Blouch: The scariest thing about Halloween? Sexual assault statistics

Cat Blouch

Halloween candy and decorations
Halloween candy and decorations Oct. 23. (Photo illustration by Michael Marquardt | The Collegian)

Editor’s Note: All opinion section content reflects the views of the individual author only and does not represent a stance taken by The Collegian or its editorial board. Trigger warning: This article discusses the topic of sexual assault.

From witches to ghosts to blood-sucking demons, Halloween is a holiday of fear. It’s what sells costumes of all our favorite pop-culture monsters. It’s what gets us going to the theaters for the newest horror films during the spooky season.

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Fear is the nucleus of Halloween, but the scariest part is not the films or the costumes — it’s the statistics. 

The culture around Halloween can lend itself to environments that increase the risk of sexual assault.”

Halloween is my favorite holiday. I love everything about the season, from the pumpkin carving to the scary movies to the parties, which is why it is so upsetting to point out that Halloween has a sexual assault problem.

Halloween takes place during a time when sexual assault on college campuses is more prevalent.

“More than 50% of college sexual assaults occur in either August, September, October or November,” according to the Rape, Abuse & Incest National Network.

This coupled with the fact that the culture around Halloween can lend itself to environments that increase the risk of sexual assault makes the issue all the more concerning.

While the holiday may be known for some of the more lighthearted traditions, on a college campus it is associated with parties. NEWS10 ABC suggests adults between 18 and 34 years old are the most prevalent Halloween celebrators and alcohol is frequently associated with these celebrations.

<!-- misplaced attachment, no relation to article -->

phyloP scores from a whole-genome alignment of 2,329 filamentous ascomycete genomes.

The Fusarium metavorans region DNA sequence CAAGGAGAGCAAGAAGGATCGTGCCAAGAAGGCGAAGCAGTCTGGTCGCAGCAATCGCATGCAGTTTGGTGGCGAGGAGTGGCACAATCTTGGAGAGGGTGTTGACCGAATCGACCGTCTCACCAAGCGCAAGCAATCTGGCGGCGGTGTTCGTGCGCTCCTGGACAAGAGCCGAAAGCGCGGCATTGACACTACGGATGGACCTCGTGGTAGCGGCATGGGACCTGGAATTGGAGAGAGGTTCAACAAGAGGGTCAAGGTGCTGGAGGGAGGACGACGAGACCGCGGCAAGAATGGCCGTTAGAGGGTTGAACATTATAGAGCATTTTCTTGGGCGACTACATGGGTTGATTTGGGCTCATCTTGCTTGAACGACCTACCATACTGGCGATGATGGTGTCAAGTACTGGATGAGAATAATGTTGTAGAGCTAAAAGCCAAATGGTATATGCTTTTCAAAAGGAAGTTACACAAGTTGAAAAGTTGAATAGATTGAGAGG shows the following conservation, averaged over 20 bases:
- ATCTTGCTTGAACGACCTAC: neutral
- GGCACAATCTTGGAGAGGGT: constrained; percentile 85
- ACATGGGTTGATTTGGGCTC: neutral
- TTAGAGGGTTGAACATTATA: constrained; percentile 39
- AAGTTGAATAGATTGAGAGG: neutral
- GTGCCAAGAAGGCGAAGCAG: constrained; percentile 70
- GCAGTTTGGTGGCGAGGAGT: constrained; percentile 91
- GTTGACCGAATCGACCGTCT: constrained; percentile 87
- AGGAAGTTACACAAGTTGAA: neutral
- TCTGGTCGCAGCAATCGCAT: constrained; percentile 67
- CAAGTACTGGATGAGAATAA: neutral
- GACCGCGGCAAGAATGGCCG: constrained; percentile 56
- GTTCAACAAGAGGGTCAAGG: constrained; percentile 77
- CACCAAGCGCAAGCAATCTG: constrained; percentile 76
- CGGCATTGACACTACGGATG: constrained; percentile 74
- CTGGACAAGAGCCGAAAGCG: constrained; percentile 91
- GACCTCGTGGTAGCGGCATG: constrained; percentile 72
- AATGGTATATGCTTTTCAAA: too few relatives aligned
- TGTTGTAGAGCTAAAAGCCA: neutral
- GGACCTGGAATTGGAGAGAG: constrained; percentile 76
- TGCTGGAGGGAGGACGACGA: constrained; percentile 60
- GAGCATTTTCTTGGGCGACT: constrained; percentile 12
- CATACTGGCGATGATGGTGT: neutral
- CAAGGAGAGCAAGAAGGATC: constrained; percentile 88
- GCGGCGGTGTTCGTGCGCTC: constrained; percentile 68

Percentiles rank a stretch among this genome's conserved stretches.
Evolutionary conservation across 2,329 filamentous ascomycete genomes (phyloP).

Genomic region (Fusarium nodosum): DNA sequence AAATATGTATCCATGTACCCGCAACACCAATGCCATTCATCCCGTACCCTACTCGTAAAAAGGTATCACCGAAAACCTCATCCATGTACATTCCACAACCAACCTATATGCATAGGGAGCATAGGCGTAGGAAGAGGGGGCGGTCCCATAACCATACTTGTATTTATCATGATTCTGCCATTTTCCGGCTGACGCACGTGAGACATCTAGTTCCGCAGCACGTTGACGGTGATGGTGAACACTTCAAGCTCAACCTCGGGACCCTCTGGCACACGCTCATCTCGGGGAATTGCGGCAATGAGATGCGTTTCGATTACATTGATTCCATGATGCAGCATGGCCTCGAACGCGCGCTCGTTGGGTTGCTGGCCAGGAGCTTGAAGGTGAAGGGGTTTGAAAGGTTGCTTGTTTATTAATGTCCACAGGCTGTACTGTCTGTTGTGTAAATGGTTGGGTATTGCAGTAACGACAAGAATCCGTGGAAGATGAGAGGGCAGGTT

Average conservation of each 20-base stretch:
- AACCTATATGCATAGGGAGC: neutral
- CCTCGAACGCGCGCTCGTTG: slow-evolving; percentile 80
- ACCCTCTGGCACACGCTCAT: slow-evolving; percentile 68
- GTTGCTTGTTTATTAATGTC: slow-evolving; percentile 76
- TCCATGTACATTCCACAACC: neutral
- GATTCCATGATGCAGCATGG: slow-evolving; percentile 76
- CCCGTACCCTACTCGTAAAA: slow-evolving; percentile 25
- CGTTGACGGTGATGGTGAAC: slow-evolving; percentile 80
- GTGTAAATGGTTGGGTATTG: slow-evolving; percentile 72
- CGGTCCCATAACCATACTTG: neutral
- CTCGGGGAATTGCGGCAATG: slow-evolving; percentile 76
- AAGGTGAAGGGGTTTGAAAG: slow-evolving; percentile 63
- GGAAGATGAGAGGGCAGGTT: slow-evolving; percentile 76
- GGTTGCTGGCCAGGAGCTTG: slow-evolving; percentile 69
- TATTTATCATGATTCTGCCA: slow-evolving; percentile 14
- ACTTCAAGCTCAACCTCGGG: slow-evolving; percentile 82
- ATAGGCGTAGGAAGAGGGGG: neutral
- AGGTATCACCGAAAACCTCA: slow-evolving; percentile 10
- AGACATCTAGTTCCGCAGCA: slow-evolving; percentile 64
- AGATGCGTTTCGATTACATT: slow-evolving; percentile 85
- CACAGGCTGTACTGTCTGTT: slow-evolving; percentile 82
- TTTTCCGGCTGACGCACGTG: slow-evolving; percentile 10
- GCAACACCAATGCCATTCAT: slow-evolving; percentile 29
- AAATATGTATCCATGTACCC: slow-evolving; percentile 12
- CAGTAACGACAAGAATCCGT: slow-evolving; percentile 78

It becomes much easier for someone to perpetrate a crime when they feel as though they have some sense of anonymity.”

When we look at the statistics regarding the role alcohol plays in sexual assault on campus, this raises concern. According to alcohol.org, “At least 50% of student sexual assaults involve alcohol” and “in one-third of sexual assaults, the aggressor is intoxicated.”

When we talk specifically about party culture and how it plays a role in this phenomenon, it’s worth noting that “students in fraternities are more likely to perpetrate sexual assault than non-fraternity men,” according to alcohol.org.

Not only are people partying more on Halloween, but they’re partying in costume, which may add to the risk factor. According to a study conducted for The Independent, 55% of men believed “the more revealing the clothes a woman wears, the more likely it is that she will be harassed or assaulted.”

Additionally, Halloween is a time that makes hiding one’s identity socially acceptable, as anyone can wear a costume that obstructs their identity. It becomes much easier for someone to perpetrate a crime when they feel as though they have some sense of anonymity.

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Colorado State University even released a statement regarding the dangers of Halloween: “Our University (Victim) Assistance Team and Women and Gender Advocacy Center report that they learn of more sexual assaults than usual occurring during the week of Halloween,” the CSU Public Safety Team said in a 2017 statement. 

I am by no means trying to discourage you from celebrating Halloween. Rather, I want everyone to be informed so we can mitigate risk as much as possible. I echo the sentiments of the CSU Public Safety Team. Here are some suggestions to keep in mind: 

  • Trust your instincts, and if something doesn’t seem right, leave. 
  • Travel in groups or use the buddy system.
  • If you are drinking, know your limits. Do not take drinks from someone you don’t know and trust. 

Staying informed and making safe decisions is an effective way to help you have a season full of more treats than tricks. Stay safe this Halloween.

Reach Cat Blouch at letters@collegian.com or on Twitter @BlouchCat.